Graduation from Golf Canada’s National Amateur Team to the professional ranks must be a smooth transition, right? Not exactly.
Every former athlete of the program has their own unique path. A spot on a professional tour is not guaranteed – that has to be earned as well. Nothing is given.
These young amateurs experience up-and-downs in their golf games just like every one of us, only on a much smaller scale. I’m talking decimal point changes to their Handicap Factor. That could be the difference between tournament eligibility and making the cut.
The goal of the high performance program is to provide athletes with as much assistance as possible to help them reach their goal, which is usually a career in professional golf. In some cases, an athlete will choose not to pursue a career as a professional golfer. No matter what path is taken, the coaching and support staff do whatever is in their power to help these athletes be the best they can be.
Women’s Head Coach, Tristan Mullally, speaks to the transition of turning professional and the challenges associated with it.
We have really focused our efforts towards helping our amateur players get to the top of the World Amateur Golf Rankings to see where they are against the world’s best. The difficulty has been we’ve got a player that has been super busy with school as well as the program which are both highly organized. A professional schedule offers a lot more free time and it becomes much more of a job. It’s difficult to put that 9-5 together when you come from so many structured elements to focus on just one.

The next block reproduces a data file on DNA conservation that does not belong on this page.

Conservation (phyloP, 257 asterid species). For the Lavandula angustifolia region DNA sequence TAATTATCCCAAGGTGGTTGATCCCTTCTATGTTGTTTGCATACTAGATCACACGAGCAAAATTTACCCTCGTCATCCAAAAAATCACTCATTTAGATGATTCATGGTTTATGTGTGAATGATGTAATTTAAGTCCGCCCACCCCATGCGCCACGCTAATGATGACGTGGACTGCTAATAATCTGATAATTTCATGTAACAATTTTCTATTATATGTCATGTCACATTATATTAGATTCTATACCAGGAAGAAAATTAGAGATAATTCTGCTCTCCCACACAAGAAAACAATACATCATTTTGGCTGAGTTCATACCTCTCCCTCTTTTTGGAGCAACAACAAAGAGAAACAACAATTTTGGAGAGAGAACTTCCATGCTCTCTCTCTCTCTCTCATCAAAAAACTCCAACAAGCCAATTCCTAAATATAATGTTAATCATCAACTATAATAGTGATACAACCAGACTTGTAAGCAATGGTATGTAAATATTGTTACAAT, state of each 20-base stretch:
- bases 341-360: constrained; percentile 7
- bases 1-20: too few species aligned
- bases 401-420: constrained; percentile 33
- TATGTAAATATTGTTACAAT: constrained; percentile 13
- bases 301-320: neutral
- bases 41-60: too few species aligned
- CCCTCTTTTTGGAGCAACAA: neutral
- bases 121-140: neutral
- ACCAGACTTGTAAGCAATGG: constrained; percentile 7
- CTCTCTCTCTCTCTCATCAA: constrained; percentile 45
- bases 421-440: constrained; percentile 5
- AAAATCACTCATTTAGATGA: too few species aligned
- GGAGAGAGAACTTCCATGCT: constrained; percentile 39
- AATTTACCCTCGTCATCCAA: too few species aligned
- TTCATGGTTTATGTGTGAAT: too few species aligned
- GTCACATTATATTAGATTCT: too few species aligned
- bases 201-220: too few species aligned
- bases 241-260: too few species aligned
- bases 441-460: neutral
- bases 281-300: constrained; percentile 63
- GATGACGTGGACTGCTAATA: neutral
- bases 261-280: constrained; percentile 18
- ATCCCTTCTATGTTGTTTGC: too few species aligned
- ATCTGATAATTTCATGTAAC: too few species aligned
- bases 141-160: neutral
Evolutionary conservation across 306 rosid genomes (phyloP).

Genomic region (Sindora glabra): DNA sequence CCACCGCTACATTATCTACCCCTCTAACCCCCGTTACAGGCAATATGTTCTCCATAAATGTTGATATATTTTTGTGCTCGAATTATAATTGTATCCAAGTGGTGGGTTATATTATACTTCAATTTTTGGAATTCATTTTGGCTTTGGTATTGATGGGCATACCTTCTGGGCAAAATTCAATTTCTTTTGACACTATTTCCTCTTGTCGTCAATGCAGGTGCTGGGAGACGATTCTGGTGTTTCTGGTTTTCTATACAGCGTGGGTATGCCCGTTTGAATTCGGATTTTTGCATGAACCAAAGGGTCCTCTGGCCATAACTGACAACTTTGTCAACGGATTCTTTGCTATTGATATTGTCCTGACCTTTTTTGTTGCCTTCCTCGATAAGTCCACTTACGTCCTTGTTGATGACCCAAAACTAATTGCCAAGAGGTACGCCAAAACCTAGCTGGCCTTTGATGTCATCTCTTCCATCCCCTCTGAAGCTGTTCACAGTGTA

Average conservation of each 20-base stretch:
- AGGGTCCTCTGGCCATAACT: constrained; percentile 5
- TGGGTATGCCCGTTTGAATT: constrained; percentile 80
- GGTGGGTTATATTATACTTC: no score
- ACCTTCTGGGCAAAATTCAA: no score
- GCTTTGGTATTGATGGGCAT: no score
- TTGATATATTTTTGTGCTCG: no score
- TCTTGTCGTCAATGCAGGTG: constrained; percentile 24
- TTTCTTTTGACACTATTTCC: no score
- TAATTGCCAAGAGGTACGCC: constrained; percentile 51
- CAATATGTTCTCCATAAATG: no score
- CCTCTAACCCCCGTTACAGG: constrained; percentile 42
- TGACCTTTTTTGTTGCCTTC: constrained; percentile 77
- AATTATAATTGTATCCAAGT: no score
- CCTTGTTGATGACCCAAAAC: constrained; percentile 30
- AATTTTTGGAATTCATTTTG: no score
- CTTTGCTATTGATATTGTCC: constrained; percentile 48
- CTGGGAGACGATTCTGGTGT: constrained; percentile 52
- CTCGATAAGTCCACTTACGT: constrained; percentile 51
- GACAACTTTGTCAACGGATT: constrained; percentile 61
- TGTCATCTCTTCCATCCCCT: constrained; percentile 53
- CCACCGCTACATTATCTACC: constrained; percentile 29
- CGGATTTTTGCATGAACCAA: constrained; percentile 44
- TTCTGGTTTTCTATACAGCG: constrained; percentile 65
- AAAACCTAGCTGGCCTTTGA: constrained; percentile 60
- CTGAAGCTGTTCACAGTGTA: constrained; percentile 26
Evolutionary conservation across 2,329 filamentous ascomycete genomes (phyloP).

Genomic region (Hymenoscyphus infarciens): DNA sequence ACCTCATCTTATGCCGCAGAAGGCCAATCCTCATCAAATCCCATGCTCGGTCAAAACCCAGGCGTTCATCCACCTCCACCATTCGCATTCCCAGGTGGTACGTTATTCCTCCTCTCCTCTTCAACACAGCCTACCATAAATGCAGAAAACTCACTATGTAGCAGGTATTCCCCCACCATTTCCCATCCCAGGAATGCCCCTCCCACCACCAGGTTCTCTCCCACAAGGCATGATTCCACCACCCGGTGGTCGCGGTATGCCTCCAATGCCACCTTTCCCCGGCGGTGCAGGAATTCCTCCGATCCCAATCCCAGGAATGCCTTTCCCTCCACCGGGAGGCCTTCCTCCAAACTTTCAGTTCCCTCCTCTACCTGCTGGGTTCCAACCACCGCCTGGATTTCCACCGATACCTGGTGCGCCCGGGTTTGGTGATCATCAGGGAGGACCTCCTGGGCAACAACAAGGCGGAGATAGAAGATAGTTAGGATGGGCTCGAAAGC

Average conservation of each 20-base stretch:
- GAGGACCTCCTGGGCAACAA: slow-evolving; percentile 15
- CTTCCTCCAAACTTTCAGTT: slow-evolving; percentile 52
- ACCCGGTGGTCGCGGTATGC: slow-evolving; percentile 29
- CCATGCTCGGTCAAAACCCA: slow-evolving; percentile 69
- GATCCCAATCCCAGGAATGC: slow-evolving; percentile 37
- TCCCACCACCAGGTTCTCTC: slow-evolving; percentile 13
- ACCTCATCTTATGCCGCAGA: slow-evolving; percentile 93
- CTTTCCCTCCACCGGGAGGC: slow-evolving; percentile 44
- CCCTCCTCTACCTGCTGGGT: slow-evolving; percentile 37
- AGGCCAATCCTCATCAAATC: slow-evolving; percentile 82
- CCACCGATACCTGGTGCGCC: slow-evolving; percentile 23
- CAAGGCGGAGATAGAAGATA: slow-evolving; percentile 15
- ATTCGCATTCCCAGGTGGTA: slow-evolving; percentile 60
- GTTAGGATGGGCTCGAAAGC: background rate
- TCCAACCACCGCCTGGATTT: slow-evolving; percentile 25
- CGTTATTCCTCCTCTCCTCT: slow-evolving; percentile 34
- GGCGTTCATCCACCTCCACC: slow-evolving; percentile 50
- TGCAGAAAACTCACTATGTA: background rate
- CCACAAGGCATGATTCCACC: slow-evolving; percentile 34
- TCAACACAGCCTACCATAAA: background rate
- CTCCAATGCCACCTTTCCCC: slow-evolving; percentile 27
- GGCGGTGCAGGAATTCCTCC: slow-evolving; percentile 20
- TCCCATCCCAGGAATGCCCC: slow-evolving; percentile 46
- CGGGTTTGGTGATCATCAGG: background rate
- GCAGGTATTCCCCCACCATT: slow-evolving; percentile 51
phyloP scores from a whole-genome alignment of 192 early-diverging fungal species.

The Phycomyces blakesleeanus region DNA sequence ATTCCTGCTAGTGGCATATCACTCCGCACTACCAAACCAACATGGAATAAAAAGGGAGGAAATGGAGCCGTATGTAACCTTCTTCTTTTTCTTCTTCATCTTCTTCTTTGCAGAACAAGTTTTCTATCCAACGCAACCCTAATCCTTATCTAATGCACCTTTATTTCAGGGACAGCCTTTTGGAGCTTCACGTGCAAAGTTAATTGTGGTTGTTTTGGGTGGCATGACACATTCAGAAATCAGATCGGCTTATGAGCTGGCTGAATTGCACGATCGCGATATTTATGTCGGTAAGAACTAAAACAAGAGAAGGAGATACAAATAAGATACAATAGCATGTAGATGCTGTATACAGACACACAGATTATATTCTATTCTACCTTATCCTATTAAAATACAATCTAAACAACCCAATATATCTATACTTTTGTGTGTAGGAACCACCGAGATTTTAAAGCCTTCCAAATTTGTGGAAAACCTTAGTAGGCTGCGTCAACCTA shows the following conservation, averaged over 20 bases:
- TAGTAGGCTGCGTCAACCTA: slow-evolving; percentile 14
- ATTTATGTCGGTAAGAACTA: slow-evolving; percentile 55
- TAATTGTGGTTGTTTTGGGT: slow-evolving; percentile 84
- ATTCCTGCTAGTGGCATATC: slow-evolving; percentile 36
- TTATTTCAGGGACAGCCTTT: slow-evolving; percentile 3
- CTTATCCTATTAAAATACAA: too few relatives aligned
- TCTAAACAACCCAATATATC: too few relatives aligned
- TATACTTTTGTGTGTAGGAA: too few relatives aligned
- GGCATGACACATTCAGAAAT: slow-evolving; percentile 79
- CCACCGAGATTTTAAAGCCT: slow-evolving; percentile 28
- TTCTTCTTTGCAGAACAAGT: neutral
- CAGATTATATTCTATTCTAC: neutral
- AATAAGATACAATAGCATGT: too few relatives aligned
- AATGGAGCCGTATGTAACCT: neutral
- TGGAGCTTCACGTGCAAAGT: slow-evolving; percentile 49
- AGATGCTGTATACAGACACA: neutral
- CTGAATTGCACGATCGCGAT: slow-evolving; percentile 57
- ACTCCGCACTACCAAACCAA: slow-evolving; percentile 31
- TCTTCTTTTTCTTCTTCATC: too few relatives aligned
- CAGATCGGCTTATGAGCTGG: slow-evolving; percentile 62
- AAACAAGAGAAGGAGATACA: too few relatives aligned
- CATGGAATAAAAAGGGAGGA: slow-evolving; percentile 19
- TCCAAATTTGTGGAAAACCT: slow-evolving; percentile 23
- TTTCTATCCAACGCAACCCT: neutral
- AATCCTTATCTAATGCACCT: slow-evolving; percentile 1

It’s no cakewalk either. Those players are the best players in the world. You need to go that extra 1% in every single area just to have a chance. It’s extremely difficult, even if you are one of the best amateurs in the world. If you have the right support system behind you and you have the faith that you are doing the right things over a long period, I’m confident these players have the ability to be very successful.
Behind the excitement of playing professionally, there are countless hours of training, tournament fees, travel fees, hotels, rental cars, etc.
To shine some light on the path to turning professional, let’s look at 2013 National Amateur Team athlete, Christine Wong. The Richmond, B.C., athlete made the transition shortly after graduating from San Diego State University and is on her way to fulfilling her life-long dream.
Wong has posted a RallyMe page to help her with the costs of playing in professional events and striving for a tour card (RallyMe is an online fundraising platform). She also describes her story in detail in the video below. You can make your own contribution by visiting her page.